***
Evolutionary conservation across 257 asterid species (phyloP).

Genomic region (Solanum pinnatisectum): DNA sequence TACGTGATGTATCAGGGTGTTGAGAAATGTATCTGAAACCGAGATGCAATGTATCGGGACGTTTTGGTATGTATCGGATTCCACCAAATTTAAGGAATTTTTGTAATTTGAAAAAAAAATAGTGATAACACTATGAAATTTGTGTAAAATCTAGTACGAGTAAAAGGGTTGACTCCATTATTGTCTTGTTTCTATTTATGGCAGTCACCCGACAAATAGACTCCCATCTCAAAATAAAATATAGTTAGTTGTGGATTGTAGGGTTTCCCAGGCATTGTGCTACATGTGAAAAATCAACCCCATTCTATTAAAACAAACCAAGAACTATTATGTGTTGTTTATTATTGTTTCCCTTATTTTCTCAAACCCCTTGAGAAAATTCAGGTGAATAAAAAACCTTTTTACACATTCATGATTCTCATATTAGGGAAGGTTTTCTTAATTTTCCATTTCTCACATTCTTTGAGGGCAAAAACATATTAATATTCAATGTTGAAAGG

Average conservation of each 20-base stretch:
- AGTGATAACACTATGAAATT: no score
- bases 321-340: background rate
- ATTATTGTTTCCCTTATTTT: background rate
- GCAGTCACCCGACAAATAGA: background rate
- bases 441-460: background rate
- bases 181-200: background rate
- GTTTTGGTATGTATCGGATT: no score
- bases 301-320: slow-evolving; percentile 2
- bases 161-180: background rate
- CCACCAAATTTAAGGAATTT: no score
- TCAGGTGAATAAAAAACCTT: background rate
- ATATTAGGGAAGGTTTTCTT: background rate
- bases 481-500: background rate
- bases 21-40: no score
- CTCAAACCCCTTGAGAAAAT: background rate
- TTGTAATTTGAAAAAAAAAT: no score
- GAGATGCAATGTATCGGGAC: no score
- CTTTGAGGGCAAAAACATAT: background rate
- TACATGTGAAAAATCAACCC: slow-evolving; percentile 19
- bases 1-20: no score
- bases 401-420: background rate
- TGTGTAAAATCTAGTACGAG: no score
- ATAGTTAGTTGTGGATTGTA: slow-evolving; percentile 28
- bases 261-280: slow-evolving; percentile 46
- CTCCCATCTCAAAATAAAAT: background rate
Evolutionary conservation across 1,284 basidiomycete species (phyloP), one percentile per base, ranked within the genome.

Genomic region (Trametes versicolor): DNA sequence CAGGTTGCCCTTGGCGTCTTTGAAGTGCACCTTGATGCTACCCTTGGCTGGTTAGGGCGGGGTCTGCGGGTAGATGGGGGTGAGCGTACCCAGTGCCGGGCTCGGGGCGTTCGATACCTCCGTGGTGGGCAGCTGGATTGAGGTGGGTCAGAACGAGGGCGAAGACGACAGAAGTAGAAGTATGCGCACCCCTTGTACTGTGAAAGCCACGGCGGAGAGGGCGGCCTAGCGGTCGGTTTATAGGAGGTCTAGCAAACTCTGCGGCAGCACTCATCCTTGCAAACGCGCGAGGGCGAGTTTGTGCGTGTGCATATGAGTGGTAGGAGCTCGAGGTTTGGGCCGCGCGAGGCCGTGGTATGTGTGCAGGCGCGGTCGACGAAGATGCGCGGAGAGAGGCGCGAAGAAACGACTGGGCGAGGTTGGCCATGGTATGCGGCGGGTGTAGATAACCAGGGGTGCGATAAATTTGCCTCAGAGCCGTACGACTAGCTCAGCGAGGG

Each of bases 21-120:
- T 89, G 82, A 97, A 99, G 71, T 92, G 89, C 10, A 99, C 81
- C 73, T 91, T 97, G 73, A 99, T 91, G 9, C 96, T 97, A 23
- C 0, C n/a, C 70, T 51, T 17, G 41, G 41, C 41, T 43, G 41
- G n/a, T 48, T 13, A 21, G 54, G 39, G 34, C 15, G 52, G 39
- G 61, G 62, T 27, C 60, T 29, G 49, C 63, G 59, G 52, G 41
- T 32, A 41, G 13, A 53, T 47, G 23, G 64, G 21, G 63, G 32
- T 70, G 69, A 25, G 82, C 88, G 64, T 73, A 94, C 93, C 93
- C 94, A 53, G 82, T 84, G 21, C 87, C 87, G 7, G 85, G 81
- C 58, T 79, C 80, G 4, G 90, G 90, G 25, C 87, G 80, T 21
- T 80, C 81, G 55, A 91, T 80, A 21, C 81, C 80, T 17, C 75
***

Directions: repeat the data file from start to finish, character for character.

Evolutionary conservation across 257 asterid species (phyloP).

Genomic region (Solanum pinnatisectum): DNA sequence TACGTGATGTATCAGGGTGTTGAGAAATGTATCTGAAACCGAGATGCAATGTATCGGGACGTTTTGGTATGTATCGGATTCCACCAAATTTAAGGAATTTTTGTAATTTGAAAAAAAAATAGTGATAACACTATGAAATTTGTGTAAAATCTAGTACGAGTAAAAGGGTTGACTCCATTATTGTCTTGTTTCTATTTATGGCAGTCACCCGACAAATAGACTCCCATCTCAAAATAAAATATAGTTAGTTGTGGATTGTAGGGTTTCCCAGGCATTGTGCTACATGTGAAAAATCAACCCCATTCTATTAAAACAAACCAAGAACTATTATGTGTTGTTTATTATTGTTTCCCTTATTTTCTCAAACCCCTTGAGAAAATTCAGGTGAATAAAAAACCTTTTTACACATTCATGATTCTCATATTAGGGAAGGTTTTCTTAATTTTCCATTTCTCACATTCTTTGAGGGCAAAAACATATTAATATTCAATGTTGAAAGG

Average conservation of each 20-base stretch:
- AGTGATAACACTATGAAATT: no score
- bases 321-340: background rate
- ATTATTGTTTCCCTTATTTT: background rate
- GCAGTCACCCGACAAATAGA: background rate
- bases 441-460: background rate
- bases 181-200: background rate
- GTTTTGGTATGTATCGGATT: no score
- bases 301-320: slow-evolving; percentile 2
- bases 161-180: background rate
- CCACCAAATTTAAGGAATTT: no score
- TCAGGTGAATAAAAAACCTT: background rate
- ATATTAGGGAAGGTTTTCTT: background rate
- bases 481-500: background rate
- bases 21-40: no score
- CTCAAACCCCTTGAGAAAAT: background rate
- TTGTAATTTGAAAAAAAAAT: no score
- GAGATGCAATGTATCGGGAC: no score
- CTTTGAGGGCAAAAACATAT: background rate
- TACATGTGAAAAATCAACCC: slow-evolving; percentile 19
- bases 1-20: no score
- bases 401-420: background rate
- TGTGTAAAATCTAGTACGAG: no score
- ATAGTTAGTTGTGGATTGTA: slow-evolving; percentile 28
- bases 261-280: slow-evolving; percentile 46
- CTCCCATCTCAAAATAAAAT: background rate
Evolutionary conservation across 1,284 basidiomycete species (phyloP), one percentile per base, ranked within the genome.

Genomic region (Trametes versicolor): DNA sequence CAGGTTGCCCTTGGCGTCTTTGAAGTGCACCTTGATGCTACCCTTGGCTGGTTAGGGCGGGGTCTGCGGGTAGATGGGGGTGAGCGTACCCAGTGCCGGGCTCGGGGCGTTCGATACCTCCGTGGTGGGCAGCTGGATTGAGGTGGGTCAGAACGAGGGCGAAGACGACAGAAGTAGAAGTATGCGCACCCCTTGTACTGTGAAAGCCACGGCGGAGAGGGCGGCCTAGCGGTCGGTTTATAGGAGGTCTAGCAAACTCTGCGGCAGCACTCATCCTTGCAAACGCGCGAGGGCGAGTTTGTGCGTGTGCATATGAGTGGTAGGAGCTCGAGGTTTGGGCCGCGCGAGGCCGTGGTATGTGTGCAGGCGCGGTCGACGAAGATGCGCGGAGAGAGGCGCGAAGAAACGACTGGGCGAGGTTGGCCATGGTATGCGGCGGGTGTAGATAACCAGGGGTGCGATAAATTTGCCTCAGAGCCGTACGACTAGCTCAGCGAGGG

Each of bases 21-120:
- T 89, G 82, A 97, A 99, G 71, T 92, G 89, C 10, A 99, C 81
- C 73, T 91, T 97, G 73, A 99, T 91, G 9, C 96, T 97, A 23
- C 0, C n/a, C 70, T 51, T 17, G 41, G 41, C 41, T 43, G 41
- G n/a, T 48, T 13, A 21, G 54, G 39, G 34, C 15, G 52, G 39
- G 61, G 62, T 27, C 60, T 29, G 49, C 63, G 59, G 52, G 41
- T 32, A 41, G 13, A 53, T 47, G 23, G 64, G 21, G 63, G 32
- T 70, G 69, A 25, G 82, C 88, G 64, T 73, A 94, C 93, C 93
- C 94, A 53, G 82, T 84, G 21, C 87, C 87, G 7, G 85, G 81
- C 58, T 79, C 80, G 4, G 90, G 90, G 25, C 87, G 80, T 21
- T 80, C 81, G 55, A 91, T 80, A 21, C 81, C 80, T 17, C 75